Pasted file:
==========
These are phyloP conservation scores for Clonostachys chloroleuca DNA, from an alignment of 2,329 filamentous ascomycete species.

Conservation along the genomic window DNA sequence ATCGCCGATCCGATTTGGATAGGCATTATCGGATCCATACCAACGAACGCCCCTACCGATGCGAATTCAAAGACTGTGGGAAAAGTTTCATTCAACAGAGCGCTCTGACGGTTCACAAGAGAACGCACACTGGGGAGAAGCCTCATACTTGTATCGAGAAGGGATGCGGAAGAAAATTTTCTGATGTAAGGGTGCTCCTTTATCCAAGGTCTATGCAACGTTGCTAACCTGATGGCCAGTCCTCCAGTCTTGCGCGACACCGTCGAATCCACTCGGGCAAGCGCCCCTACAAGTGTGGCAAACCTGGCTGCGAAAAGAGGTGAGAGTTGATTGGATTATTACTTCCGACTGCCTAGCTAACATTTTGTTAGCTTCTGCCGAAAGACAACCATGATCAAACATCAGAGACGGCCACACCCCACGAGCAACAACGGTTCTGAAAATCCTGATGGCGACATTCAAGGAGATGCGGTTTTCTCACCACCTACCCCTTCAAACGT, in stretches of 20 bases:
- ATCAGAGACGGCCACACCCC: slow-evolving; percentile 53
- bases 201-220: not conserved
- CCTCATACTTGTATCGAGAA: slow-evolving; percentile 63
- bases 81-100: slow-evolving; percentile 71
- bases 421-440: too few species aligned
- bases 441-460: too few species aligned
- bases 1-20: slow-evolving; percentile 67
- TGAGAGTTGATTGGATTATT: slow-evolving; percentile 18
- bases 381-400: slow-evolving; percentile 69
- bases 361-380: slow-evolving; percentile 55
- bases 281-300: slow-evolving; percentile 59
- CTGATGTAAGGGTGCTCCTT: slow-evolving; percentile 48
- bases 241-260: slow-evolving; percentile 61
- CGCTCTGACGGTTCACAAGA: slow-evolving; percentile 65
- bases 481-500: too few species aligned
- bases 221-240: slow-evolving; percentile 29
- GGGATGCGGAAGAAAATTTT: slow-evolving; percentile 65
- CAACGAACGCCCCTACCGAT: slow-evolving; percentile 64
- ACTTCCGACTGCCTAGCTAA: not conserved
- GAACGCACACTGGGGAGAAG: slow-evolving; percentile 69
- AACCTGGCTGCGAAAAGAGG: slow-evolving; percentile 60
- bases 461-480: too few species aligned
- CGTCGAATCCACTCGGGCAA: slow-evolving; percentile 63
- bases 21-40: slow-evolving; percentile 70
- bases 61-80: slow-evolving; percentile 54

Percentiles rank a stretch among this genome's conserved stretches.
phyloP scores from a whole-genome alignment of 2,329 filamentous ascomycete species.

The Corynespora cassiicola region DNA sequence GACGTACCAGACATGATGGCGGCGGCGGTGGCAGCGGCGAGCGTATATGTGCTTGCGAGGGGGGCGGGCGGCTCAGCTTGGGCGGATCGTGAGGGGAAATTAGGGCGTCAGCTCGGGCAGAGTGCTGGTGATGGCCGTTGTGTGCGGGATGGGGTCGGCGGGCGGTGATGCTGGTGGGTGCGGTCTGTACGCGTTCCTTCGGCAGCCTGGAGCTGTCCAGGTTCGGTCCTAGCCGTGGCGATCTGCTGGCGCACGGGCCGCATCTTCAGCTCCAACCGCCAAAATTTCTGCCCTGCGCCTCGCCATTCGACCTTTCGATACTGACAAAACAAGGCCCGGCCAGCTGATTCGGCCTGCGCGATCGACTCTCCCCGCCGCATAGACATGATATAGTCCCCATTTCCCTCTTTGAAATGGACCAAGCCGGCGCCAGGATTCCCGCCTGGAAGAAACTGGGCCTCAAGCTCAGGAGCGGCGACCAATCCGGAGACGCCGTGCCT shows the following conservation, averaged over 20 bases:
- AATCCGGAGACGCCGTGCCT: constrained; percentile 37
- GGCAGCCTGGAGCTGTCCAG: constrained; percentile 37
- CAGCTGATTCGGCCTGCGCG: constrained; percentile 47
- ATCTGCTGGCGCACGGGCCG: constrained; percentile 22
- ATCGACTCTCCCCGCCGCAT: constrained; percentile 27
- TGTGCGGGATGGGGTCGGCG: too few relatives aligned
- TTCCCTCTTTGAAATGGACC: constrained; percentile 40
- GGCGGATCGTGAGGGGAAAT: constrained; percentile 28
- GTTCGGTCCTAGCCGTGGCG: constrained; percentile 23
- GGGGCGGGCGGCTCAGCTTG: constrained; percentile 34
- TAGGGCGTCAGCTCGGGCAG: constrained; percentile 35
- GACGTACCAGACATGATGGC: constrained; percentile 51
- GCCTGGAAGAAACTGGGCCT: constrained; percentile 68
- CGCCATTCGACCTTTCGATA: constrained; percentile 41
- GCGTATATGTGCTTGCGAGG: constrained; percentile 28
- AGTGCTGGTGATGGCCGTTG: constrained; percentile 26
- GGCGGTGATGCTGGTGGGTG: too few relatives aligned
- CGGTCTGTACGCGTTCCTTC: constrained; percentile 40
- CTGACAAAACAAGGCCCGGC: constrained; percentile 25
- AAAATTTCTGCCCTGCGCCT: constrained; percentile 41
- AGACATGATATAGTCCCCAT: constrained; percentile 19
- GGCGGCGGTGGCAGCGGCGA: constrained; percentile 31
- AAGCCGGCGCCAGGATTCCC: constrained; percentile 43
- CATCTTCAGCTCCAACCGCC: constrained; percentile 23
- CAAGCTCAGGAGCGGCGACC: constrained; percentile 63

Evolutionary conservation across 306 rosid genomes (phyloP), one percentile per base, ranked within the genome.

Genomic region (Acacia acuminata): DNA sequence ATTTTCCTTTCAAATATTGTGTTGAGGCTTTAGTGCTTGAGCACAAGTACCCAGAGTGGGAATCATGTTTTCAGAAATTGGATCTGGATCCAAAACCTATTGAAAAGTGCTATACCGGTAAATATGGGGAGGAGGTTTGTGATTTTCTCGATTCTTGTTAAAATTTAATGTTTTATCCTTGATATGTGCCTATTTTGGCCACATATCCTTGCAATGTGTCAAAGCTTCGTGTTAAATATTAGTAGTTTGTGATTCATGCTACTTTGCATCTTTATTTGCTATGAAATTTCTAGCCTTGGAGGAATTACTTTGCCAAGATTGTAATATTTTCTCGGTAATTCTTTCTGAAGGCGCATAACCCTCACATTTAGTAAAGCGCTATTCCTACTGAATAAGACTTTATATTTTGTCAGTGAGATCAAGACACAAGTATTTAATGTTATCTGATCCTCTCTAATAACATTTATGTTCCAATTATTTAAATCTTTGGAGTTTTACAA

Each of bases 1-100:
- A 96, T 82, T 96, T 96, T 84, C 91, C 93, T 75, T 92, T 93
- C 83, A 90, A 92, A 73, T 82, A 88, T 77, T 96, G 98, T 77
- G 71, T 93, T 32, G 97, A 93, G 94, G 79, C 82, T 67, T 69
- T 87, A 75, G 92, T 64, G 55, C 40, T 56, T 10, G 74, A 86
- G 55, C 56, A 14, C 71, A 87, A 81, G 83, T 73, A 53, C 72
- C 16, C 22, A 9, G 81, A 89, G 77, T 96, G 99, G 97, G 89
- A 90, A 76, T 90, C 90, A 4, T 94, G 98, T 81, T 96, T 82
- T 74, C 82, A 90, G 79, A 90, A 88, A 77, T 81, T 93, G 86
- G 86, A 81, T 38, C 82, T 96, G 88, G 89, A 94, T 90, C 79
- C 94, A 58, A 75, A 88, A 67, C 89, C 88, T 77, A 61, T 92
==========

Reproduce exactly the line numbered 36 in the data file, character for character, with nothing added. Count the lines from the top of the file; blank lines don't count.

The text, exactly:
- TGTGCGGGATGGGGTCGGCG: too few relatives aligned